55 More difficult ethical issues
Weapons engineering for Department of Defense Nuclear Weapons work for the Department of Energy Intelligence work for NSA, CIA or other three letter agencies. Nobody is forcing you to work for these agencies. Once, you sign oaths and contracts regarding keeping secrets relating to National security, you are obliged to keep your contract unless it is broken by other party. If you quit, you may not divulge those secrets. Think hard and carefully before you join.

56 Ethical issues in Graduate School
Cheating Plagiarism Not recognizing or giving credit to prior art Stealing ideas Fabricating results Unethical Use of Peer Review Improper Credit to Colleagues Improper Credit to Collaborators Withholding Information

57 Prior Art Requires multiple exhaustive searches of literature with many keyword variations. Do not just cite the most recent literature, cite the oldest and the most relevant recent cases. Search by compound or structure rather than name where possible. Keywords vary with time and country. Use citations to prior art to distinguish your work or help refine your research to be novel.

58 Stealing ideas Representing idea from colleague or literature or peer as your own (Theft, felony). -frequently occurs in corporate and academic worlds -difficult to prove -document your ideas and have co-worker sign and date lab notebook pages. -confront colleague with documentation politely. Then talk with superiors (Whistle blowing). Duplicating another’s research without citation or explanation of rational is stealing.

59 Stealing ideas while reviewing papers or proposals
Peer review of papers, reviewer agrees not to use information in the manuscript until after publication. Three reviewers, blind to author of paper Peer review of papers is critical part of scientific process. Doubly damned if reviewer steals idea then rejects paper.

60 Peer review of manuscripts
Search authors to see if work is being re-published (is it new). Identify thesis and hypotheses Are they clearly tested in paper. Examine experimentals for completeness and accuracy. What are the results and are they consistent with thesis. Are the experiments sufficient to satisfy testing of hypotheses? Extraordinary claims require extraordinary proof. Do the authors cite the literature properly. Is it really new and did they acknowledge the prior art.

61 Peer review of proposals
Search authors and literature in general to see if proposed work has already been done. Identify thesis and hypotheses How is this proposed work different from prior art? Are the technical approaches adequate to test thesis and hypotheses? Are there well thought out milestones and deliverables? Does the research team have the necessary expertise and resources to do the proposed work? Are there any bottlenecks that would cripple the project?

62 “Stealing” Ideas from Graduates and postdocs
Can your advisor use research ideas you generate in group meetings, brain storming sessions or conversations? Yes, if your PI is paying your salary, but you should get credit for them (in writing). Similarly, a company owns the IP you develop with company resources. Make sure you discuss group policy with your advisor clearly with regards to intellectual ownership.

63 Fabricating results Making adjustments to existing data, changing precision or accuracy. Removing signals due to artifacts or contaminants. Completely “dry lab-ing” the data. Both are felony fraud. How do you detect if this is occurring?

64 Fraud at Bell Labs: Jan H. Schon
•So-called investigator of “molecular electronics” • 90 papers in 3 years • “on a fast track to Nobel” • Outstanding Young Investigator-Materials Research Society •One of science’s top young innovators – Technology Review •Considered for the directorship of the Max Planck Institute for Solid State Research in Stuttgart (~April 2002) Fraud: 16 instances of fabricated data Detected through scientific evaluation of his claims. 77 co-authors were cleared? Consequences: Fired from Bell Labs Stripped of degrees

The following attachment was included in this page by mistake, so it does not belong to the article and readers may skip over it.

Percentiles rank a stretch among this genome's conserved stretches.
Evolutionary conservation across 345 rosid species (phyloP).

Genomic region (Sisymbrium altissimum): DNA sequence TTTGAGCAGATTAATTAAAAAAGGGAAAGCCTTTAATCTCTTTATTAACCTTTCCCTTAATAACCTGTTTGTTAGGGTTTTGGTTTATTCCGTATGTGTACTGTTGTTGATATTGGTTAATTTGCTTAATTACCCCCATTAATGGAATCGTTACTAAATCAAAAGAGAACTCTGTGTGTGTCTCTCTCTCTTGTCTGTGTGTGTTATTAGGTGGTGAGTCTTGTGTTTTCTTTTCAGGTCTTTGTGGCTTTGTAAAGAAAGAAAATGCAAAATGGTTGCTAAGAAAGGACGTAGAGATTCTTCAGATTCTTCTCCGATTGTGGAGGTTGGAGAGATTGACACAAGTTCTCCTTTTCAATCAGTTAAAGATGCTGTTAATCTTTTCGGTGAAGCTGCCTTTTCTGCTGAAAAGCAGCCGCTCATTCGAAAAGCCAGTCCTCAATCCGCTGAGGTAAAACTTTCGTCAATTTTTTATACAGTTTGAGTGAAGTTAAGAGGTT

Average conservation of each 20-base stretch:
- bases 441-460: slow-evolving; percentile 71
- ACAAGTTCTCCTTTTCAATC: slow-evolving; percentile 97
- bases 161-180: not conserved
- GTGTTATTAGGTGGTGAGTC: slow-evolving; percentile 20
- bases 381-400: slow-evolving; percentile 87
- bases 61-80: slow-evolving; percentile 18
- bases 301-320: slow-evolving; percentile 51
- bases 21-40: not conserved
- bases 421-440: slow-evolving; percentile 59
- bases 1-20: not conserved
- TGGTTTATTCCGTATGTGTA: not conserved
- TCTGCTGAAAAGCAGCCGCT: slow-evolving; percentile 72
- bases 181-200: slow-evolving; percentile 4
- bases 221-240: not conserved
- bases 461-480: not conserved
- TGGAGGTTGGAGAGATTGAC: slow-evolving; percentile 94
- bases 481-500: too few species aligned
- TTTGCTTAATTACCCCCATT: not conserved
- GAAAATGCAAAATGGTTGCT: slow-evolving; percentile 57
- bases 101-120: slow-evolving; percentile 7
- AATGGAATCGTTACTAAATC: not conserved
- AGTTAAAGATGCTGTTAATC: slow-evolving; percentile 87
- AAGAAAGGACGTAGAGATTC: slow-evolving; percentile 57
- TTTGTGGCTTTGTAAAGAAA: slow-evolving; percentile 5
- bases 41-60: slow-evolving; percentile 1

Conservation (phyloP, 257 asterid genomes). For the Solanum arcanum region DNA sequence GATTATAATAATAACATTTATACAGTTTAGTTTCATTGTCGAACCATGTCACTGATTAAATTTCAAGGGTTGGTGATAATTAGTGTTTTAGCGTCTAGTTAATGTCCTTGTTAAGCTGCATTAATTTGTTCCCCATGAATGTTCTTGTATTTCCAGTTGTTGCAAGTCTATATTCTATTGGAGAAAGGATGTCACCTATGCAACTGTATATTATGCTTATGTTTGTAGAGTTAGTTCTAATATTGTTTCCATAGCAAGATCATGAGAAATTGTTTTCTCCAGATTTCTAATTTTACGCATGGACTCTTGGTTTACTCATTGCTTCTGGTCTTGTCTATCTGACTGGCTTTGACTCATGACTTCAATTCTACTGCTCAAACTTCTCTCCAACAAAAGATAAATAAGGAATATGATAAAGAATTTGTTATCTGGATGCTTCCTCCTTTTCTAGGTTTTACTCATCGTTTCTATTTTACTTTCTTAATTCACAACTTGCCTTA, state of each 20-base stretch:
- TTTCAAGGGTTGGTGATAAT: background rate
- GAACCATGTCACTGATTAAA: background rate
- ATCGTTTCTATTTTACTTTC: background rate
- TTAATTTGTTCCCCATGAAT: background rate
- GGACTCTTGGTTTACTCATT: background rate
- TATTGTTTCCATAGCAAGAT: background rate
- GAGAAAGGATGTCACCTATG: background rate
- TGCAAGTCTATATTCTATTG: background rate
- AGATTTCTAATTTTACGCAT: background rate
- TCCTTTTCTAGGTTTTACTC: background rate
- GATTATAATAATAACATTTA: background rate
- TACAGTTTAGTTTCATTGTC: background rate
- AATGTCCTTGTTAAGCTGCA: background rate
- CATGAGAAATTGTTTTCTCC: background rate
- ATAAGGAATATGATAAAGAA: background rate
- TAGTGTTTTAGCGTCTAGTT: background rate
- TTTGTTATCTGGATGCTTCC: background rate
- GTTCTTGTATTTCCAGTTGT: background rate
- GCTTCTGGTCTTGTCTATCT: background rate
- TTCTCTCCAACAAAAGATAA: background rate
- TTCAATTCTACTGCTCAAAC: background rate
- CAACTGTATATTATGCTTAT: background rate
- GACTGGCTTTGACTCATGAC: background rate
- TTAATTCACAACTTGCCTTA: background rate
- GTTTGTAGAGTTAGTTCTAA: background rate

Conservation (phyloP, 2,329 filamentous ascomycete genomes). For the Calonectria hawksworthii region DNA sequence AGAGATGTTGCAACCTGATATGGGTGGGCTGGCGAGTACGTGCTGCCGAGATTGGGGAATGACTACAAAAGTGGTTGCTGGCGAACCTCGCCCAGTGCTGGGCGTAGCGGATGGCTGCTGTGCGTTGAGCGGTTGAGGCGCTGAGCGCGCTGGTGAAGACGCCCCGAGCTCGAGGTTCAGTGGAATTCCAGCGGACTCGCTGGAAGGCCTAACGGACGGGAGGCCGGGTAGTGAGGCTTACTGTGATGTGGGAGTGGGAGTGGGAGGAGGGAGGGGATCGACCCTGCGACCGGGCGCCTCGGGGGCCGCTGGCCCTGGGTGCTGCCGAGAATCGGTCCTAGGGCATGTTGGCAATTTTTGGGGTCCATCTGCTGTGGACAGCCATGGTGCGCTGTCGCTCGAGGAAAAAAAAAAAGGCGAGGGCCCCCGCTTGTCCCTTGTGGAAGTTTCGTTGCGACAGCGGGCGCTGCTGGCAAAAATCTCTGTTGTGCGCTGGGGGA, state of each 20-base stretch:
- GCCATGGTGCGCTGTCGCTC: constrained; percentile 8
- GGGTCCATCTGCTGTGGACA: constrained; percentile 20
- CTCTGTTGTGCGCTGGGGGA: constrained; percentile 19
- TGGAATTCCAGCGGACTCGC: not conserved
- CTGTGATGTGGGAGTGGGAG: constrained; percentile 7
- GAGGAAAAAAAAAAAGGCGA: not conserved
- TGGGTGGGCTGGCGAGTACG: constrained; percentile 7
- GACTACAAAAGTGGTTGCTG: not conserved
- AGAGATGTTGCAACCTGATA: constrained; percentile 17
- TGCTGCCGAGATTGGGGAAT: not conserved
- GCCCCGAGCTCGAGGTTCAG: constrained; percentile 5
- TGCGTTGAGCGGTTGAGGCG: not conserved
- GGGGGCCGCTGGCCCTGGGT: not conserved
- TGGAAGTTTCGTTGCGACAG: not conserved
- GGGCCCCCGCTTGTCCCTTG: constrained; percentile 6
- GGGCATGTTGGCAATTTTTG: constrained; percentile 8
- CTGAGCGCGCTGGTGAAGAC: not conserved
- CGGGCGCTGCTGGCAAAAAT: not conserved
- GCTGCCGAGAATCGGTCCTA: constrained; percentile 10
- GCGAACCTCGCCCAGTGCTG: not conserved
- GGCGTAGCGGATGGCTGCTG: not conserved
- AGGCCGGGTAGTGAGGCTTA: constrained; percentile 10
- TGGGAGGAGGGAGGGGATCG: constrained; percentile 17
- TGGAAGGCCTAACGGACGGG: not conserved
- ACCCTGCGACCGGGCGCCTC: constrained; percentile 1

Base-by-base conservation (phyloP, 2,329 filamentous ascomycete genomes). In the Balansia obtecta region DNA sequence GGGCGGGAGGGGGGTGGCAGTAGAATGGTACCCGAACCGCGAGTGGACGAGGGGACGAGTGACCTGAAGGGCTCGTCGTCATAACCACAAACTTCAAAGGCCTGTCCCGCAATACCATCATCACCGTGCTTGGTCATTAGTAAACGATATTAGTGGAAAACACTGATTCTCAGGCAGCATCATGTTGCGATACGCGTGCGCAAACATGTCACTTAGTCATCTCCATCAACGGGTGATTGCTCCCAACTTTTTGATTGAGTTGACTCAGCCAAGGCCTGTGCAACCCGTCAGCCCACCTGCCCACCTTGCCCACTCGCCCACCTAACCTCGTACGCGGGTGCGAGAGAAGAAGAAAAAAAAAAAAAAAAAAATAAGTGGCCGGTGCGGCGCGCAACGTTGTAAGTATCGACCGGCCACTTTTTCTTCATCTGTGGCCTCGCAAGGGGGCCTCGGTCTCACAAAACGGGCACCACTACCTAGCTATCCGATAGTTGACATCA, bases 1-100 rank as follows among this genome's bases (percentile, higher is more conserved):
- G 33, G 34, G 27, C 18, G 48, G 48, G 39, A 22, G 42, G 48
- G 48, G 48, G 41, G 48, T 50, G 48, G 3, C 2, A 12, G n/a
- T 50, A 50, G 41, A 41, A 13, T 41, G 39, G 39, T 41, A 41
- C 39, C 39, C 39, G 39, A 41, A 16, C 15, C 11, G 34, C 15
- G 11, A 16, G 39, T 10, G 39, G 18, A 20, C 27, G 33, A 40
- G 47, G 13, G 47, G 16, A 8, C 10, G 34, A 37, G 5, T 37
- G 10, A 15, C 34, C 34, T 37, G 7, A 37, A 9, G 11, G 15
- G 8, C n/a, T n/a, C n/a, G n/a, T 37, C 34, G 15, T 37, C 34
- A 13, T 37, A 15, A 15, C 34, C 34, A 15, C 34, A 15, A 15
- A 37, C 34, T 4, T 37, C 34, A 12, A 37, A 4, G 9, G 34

65 Discovering Fraudulent Science
Lab results are not reproducible Signal is same amplitude as noise in measurement Experimental details are incomplete (or non-existent) Logical inconsistencies No attempt to disprove hypothesis (if one is even provided).

66 Scientific Baloney Kit
How reliable is the source of the claim? Does the source make similar claims? Have the claims been verified by somebody else? Does this fit with the way the world works? Has anyone tried to disprove the claim? Where does the preponderance of evidence point? Is the claimant playing by the rules of science? Is the claimant providing positive evidence? Does the new theory account for as many phenomena as the old theory? Are personal beliefs driving the claim?

67 Withholding information
Incomplete experimental details Impossible to reproduce results Unsuitable for publication Common in patents (along with burying of real details in useless information). Also highly unethical

68 • See a local attorney and have him file for a patent in your name
While working for your company, you invent a device that has a potential for making you wealthy. You used the company’s lab and test facilities, but did the work on your own time. What do you do with your invention? Some options: • Take it to the company’s legal department for determination of ownership rights and appropriate disposition. • See a local attorney and have him file for a patent in your name • Submit your invention for consideration in your company’s “ideas count” program. • Contact those companies who would have an interest in your invention and sell it to the highest bidder.

69 • Reluctantly decline to go.
A company-sponsored training course in your field is being held in Orlando, Florida. You have no interest in the training, but you are ready for a vacation and have never been to Disney World. What do you do? Some options: • Even though you have no interest in the training, ask your supervisor if she thinks it will benefit you. • Obviously, or maybe not so obviously, it will be of some benefit to you, so sign up. • Reluctantly decline to go. • Suggest someone else to go who has both a need and the interest.

70 • Go to your supervisor and complain about this unfair workload.